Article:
I admit it--I love standards, and I think vendors committing to and conforming to standards is a net benefit for everyone. Standards level the playing field, allowing for greater competition among vendors (potentially a negative for them, regardless of what Cisco's CEO John Chambers says). But standards also open doors to vendors that would be shut out of proprietary installations (certainly a positive for everyone). This is not to say that proprietary technologies are inherently bad. But you do have to watch for vendors that interchange standards-based features with proprietary features in a fanciful shell game. It's up to you to ask which features are standards-based and which are not, and then determine the impact.
I gave a presentation at the NY Tech Summit a few weeks ago on multipath Ethernet. I was going to talk in some detail about the standards-based approaches to multipath Ethernet, IEEE Transparent Interconnection of Lots of Links and the IEEE Shortest Path Bridging. I had about 50 people in the room and asked, "With a show of hands, who really wants standards-based networking in their data center?" Ten hands went up. I then asked, "Who really wants proprietary networking?" and no hands went up. I finally asked, "Who doesn't care--you just want something that works?" Amid chuckles, most of the people raised their hands.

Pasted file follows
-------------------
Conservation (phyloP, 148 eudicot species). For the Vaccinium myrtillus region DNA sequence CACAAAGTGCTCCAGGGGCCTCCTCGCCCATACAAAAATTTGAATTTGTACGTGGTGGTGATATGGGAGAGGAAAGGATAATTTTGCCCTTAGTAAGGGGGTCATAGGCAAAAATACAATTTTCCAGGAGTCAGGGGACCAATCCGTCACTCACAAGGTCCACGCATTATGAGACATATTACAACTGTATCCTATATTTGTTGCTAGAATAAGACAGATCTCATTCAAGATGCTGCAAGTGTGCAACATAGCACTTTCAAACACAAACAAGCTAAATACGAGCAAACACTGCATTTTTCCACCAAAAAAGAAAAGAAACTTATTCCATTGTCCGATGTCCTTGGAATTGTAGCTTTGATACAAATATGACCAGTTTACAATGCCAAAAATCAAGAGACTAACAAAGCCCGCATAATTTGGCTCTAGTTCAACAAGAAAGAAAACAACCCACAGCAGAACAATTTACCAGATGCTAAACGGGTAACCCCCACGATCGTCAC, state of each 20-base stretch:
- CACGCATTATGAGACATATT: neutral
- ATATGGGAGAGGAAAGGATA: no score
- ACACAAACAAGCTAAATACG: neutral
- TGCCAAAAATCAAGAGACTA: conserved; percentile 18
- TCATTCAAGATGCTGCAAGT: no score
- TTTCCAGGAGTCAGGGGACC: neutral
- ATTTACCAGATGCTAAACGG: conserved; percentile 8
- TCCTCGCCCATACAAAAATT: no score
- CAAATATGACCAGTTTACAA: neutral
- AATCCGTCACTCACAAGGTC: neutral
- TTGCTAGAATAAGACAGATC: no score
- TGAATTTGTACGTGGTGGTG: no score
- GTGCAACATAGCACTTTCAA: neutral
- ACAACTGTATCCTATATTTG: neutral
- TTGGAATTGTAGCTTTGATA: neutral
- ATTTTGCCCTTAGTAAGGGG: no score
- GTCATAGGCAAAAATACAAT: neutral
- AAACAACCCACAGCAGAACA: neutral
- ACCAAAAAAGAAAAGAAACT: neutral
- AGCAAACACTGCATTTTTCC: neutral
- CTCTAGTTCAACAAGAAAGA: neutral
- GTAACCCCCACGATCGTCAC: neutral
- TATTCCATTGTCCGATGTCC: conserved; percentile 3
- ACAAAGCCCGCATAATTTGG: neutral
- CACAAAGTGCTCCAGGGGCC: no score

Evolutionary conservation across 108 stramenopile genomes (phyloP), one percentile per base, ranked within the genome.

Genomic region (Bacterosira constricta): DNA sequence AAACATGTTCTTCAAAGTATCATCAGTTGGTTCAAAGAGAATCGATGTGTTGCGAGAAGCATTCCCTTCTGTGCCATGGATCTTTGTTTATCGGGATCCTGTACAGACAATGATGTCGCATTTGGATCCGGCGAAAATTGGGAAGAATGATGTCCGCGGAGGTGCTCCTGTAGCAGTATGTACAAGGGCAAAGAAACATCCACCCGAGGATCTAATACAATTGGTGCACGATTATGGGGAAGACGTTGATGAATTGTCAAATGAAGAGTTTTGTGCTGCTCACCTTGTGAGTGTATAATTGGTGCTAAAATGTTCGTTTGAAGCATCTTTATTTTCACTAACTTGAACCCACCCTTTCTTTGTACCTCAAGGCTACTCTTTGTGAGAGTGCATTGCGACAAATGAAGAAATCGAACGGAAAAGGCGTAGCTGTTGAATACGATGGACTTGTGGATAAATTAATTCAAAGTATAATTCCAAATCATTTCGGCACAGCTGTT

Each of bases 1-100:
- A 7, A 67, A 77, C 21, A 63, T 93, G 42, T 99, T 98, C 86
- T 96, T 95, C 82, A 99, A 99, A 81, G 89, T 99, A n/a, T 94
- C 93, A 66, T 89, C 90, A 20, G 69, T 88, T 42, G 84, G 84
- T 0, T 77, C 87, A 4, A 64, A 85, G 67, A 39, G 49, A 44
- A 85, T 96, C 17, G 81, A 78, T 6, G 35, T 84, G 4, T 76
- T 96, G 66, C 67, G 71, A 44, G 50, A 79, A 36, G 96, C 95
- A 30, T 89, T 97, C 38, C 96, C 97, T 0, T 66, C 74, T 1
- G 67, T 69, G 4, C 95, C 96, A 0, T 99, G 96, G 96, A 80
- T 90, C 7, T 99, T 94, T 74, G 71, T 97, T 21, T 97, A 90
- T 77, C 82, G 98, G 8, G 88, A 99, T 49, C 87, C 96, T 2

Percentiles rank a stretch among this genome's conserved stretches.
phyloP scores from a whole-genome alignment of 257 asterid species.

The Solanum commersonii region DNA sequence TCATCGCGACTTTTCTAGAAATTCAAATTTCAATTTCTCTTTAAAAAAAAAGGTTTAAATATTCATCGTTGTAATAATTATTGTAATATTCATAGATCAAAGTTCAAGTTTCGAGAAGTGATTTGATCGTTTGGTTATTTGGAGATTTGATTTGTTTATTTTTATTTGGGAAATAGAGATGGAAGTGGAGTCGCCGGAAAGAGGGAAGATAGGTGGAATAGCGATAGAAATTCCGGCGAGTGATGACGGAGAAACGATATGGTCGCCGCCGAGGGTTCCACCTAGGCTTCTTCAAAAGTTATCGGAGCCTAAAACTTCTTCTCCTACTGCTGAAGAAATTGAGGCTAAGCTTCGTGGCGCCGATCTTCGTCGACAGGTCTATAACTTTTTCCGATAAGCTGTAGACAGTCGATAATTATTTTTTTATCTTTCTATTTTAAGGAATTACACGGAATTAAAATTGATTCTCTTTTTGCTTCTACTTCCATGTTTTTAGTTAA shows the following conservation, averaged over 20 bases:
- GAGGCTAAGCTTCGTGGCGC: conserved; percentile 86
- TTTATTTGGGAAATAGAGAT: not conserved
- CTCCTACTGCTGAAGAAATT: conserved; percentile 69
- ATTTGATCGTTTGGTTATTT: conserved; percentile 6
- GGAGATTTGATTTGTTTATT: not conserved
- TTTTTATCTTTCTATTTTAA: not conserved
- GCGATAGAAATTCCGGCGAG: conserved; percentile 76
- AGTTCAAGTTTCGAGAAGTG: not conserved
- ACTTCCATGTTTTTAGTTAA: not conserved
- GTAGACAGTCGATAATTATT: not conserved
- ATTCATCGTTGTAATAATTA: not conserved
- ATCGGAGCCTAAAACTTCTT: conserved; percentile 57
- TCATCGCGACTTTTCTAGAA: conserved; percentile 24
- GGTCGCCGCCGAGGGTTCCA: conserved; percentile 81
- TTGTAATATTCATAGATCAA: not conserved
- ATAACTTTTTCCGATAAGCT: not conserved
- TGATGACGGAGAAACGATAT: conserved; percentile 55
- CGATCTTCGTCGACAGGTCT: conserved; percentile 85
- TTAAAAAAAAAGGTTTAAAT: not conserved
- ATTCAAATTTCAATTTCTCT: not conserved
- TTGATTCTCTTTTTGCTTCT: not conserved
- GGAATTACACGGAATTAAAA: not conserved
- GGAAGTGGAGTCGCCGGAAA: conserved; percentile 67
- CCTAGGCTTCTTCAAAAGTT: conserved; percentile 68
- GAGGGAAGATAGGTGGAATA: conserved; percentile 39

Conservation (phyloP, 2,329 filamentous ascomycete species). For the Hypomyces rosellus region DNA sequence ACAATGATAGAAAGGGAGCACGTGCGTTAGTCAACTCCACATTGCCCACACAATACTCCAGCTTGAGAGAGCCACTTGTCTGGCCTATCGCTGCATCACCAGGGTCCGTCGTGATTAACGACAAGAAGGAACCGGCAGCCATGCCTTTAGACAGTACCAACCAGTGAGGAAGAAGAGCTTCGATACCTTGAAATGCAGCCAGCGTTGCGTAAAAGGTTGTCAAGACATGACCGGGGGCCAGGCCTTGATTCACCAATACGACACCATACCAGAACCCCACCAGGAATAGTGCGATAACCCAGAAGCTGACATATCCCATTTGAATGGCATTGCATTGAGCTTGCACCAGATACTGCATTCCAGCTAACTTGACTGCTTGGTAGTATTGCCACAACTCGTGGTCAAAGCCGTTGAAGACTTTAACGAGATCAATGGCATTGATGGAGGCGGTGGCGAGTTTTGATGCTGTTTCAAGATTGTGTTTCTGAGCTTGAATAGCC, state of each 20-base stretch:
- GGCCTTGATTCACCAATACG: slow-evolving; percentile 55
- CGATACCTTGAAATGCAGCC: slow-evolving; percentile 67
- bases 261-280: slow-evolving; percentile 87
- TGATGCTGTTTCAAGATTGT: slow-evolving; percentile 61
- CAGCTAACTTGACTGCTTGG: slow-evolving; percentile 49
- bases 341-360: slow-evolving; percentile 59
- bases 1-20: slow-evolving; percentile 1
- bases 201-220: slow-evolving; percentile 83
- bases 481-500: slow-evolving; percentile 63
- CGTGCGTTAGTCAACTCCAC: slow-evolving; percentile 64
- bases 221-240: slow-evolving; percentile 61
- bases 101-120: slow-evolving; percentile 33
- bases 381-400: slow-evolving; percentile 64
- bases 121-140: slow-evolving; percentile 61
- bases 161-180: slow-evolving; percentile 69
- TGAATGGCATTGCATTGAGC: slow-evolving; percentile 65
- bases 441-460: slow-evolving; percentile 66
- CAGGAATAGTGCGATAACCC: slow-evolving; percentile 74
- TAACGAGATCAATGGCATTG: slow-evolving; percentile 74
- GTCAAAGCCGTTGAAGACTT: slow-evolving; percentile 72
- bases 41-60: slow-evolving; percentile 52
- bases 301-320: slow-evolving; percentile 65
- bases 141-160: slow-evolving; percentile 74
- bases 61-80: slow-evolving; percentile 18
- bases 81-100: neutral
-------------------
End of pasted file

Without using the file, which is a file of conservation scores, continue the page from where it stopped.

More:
Intuitively, I figured that would be the response. Some people care about standards. Many don't care that much about standards. But everyone wants products that work. When I got to a slide titled "Proprietary Protocols: proprietary is not a four letter word (duh)," it got some chuckles.
Any protocol that is not standards-based is by definition proprietary and includes tweaks that violate an existing standard. There are lots of cases where proprietary technology out-performs standards-based technology. Meru's handling of Wi-Fi spectrum, which reviewers noted in 2006, is one example of a vendor playing with standards to favor their product over others--in this case, with Meru being too aggressive in accessing the airspace. If you had Meru's products, you had better performance.Mike Fratto is a principal analyst at Current Analysis, covering the Enterprise Networking and Data Center Technology markets. Prior to that, Mike was with UBM Tech for 15 years, and served as editor of Network Computing. He was also lead analyst for InformationWeek Analytics ... View Full Bio